So, just in case this is useful for others working with Likert scale data, I figured I’d put the idea out there that paired line charts can be a useful way of getting a sense of how individual views compare for paired questions. In the future, I’m planning on comparing these with heat maps, but R and I were not getting along well on Friday. Hopefully there will be a future post with that comparison!
Sure, these are great plots for repeated measures data (which these data are) that you often see as exploratory plots of the raw data — it doesn’t matter if the measure is continuous or ordinal. Maybe people furl their brows because they aren’t bars with standard errors and don’t have asterisks (and they don’t explore their data?). My problem with standard summary plots (mean and error) of repeated measures data is that they hide this correlation between points that your plot shows. So maybe just add the modeled mean and modeled CI (or bootstrap CI) and you have the best of both worlds.
I learned the importance of plotting the raw data as a grad student. When I finished collecting data for a big, labor intensive project, I entered the results and was super excited to see what had happened. I originally plotted the means & standard errors and thought the experiment had yielded super boring results. I sent a disappointed email with the graph to my advisor, who noticed that something seemed to be going on with the error bars (why were they so much bigger at one time point?), and reminded me that I should always look at the plot of the raw data. He was definitely right!…Fast forward 15-20 years, and now I regularly find myself reminding people in my lab to plot the raw data!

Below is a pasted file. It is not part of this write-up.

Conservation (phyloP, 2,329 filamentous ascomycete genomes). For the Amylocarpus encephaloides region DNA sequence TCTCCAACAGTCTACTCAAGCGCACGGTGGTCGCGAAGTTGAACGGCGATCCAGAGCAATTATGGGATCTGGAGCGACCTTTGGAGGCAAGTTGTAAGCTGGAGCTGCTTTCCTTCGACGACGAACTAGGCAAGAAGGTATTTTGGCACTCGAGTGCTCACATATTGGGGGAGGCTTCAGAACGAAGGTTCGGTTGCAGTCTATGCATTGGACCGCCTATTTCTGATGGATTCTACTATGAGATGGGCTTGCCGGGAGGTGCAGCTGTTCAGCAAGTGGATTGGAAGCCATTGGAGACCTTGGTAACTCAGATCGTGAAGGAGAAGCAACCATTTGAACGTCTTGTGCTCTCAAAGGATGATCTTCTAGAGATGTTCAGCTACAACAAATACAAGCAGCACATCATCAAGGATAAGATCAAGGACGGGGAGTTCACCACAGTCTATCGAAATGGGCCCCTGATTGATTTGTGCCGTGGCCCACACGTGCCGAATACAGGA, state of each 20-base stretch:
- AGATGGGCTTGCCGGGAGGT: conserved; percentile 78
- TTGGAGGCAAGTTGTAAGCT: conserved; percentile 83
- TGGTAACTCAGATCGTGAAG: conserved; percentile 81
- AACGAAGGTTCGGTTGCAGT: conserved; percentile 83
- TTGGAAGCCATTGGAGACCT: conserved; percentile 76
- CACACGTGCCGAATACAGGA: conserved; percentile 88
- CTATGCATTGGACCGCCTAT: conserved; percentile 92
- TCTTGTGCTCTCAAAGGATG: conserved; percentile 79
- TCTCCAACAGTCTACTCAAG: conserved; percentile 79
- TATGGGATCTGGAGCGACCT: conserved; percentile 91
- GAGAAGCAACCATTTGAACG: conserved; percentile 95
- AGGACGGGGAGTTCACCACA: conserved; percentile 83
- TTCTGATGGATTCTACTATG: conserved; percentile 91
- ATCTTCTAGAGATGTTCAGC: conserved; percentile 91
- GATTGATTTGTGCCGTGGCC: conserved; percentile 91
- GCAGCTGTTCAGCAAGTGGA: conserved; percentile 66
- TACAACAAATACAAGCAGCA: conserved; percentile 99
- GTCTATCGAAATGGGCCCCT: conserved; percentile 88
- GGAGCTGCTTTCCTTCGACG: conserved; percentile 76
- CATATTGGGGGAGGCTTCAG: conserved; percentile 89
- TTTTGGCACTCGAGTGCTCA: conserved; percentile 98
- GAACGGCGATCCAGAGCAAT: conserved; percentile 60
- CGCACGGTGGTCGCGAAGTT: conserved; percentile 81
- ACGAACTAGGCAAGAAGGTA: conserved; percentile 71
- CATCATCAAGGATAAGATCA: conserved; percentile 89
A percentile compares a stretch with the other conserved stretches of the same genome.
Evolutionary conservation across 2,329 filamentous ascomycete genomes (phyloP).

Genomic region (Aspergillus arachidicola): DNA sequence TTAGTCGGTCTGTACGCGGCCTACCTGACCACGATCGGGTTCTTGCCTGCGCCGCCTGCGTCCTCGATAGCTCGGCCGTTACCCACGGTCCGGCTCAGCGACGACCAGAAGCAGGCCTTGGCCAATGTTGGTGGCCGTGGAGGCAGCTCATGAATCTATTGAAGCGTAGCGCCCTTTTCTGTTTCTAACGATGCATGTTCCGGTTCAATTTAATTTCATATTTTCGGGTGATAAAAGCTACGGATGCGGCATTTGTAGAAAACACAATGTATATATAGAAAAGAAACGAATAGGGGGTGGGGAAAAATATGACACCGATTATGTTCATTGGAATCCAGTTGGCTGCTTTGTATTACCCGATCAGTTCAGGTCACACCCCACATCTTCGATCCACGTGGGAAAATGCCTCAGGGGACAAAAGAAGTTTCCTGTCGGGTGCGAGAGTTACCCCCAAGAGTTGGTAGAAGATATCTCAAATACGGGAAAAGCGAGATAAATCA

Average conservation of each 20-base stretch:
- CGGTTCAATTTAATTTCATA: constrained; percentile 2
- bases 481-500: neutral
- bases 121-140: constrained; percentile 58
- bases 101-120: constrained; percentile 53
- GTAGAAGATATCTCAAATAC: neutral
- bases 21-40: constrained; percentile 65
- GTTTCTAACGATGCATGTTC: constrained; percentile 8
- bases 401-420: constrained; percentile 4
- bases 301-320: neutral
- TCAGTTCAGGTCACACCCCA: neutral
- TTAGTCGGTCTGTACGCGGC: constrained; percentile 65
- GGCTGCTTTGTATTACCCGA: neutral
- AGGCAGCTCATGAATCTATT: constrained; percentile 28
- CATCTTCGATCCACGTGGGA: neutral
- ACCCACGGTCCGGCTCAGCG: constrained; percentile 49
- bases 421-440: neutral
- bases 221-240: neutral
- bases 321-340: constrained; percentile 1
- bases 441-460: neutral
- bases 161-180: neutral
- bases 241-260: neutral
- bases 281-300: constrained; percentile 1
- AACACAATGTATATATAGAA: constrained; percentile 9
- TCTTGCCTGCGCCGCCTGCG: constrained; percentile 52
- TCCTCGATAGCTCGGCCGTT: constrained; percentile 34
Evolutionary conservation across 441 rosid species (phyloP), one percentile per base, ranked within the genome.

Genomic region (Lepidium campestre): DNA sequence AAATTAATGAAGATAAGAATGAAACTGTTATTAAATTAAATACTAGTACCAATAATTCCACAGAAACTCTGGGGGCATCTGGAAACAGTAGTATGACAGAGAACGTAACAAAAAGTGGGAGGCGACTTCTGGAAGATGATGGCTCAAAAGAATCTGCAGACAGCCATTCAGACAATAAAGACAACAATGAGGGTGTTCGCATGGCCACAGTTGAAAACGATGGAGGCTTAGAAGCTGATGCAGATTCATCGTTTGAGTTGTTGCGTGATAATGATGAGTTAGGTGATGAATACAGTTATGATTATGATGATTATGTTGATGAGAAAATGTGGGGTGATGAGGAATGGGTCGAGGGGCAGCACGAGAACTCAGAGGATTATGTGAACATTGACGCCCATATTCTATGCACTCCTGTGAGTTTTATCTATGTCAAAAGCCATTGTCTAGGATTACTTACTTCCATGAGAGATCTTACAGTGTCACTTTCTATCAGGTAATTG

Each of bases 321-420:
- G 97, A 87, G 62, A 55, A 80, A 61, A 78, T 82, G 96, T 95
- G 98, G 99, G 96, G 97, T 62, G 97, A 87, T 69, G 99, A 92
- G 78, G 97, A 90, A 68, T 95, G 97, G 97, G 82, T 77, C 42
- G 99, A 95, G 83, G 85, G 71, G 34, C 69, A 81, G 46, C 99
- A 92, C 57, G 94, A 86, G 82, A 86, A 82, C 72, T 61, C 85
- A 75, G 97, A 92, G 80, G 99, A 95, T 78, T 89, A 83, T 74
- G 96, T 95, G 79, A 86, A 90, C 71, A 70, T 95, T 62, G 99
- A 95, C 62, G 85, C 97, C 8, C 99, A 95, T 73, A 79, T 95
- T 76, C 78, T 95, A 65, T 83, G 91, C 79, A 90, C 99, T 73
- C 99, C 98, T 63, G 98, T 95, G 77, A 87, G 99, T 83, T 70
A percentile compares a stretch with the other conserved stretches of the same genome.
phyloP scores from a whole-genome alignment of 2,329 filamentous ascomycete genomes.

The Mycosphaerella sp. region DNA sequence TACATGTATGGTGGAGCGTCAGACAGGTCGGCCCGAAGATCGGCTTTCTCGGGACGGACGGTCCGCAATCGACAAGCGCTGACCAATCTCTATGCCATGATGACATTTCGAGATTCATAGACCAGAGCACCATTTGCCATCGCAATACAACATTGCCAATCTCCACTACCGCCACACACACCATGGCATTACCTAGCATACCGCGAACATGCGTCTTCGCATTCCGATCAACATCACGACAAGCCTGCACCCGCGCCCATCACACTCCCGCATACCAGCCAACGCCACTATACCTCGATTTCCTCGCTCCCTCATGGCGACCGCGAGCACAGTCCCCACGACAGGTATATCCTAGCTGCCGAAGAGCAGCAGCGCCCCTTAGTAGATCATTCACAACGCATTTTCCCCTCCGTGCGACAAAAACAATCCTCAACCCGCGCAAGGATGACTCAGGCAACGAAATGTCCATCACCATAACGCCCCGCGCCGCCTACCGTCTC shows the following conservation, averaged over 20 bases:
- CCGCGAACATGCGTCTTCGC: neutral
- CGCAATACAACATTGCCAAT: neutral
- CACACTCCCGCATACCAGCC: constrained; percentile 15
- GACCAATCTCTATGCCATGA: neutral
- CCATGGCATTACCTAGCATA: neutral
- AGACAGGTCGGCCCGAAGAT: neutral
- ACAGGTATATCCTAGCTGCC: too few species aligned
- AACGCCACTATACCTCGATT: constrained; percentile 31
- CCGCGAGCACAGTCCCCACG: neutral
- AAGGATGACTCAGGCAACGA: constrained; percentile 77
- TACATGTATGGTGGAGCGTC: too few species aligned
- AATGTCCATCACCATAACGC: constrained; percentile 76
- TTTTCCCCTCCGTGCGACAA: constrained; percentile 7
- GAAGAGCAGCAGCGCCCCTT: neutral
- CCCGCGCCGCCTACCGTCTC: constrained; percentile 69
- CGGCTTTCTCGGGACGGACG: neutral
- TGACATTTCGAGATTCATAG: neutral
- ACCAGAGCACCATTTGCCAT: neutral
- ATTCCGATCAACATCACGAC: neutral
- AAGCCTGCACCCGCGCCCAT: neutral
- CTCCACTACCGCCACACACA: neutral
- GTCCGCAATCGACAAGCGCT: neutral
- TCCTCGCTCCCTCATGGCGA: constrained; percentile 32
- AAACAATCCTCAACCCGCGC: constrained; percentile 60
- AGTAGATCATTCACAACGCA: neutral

I saw this style of plot in an education talk at ESA this year and have been wanting to use them for my plethora of bio ed data (seriously, #drowningindata), but I haven’t gotten around to figuring out how to make them in R. Could you suggest a package or tutorial?
Look up “parallel coordinates” and “parallel sets”. There are a variety of R packages that implement variations on this theme.
Here is a skeletal ggplot script to make a plot like these https://rdoodles.rbind.io/2019/01/paired-line-plots/
I used paired line plots to report feeding trials with deer. Deer had two choice of food, and on one side of the line, I plotted consumption of food A, on the other side of the line, consumption of food B (my goal was not to promote my article here, but in case someone is curious: https://doi.org/10.1139/cjz-2017-0063).
I agree that it’s a great way to show individual differences! And I think those graph are not used often enough!
I wish I’d known about (or thought of) these plots before I wrote this post: https://dynamicecology.wordpress.com/2018/12/03/poll-results-which-classic-topics-do-ecologists-care-about-and-which-ones-do-they-think-all-ecologists-should-care-about/
“I showed these plots to several people – collaborators on the projects, folks who do pedagogy research, colleagues at Michigan’s Office of Academic Innovation. Their initial reaction was generally a furrowed brow, tilted head, or something along those lines. That was my clue that this is perhaps not a typical way of plotting Likert scale data! However, after a minute or so, they generally seemed to think it was an interesting way of viewing the data.”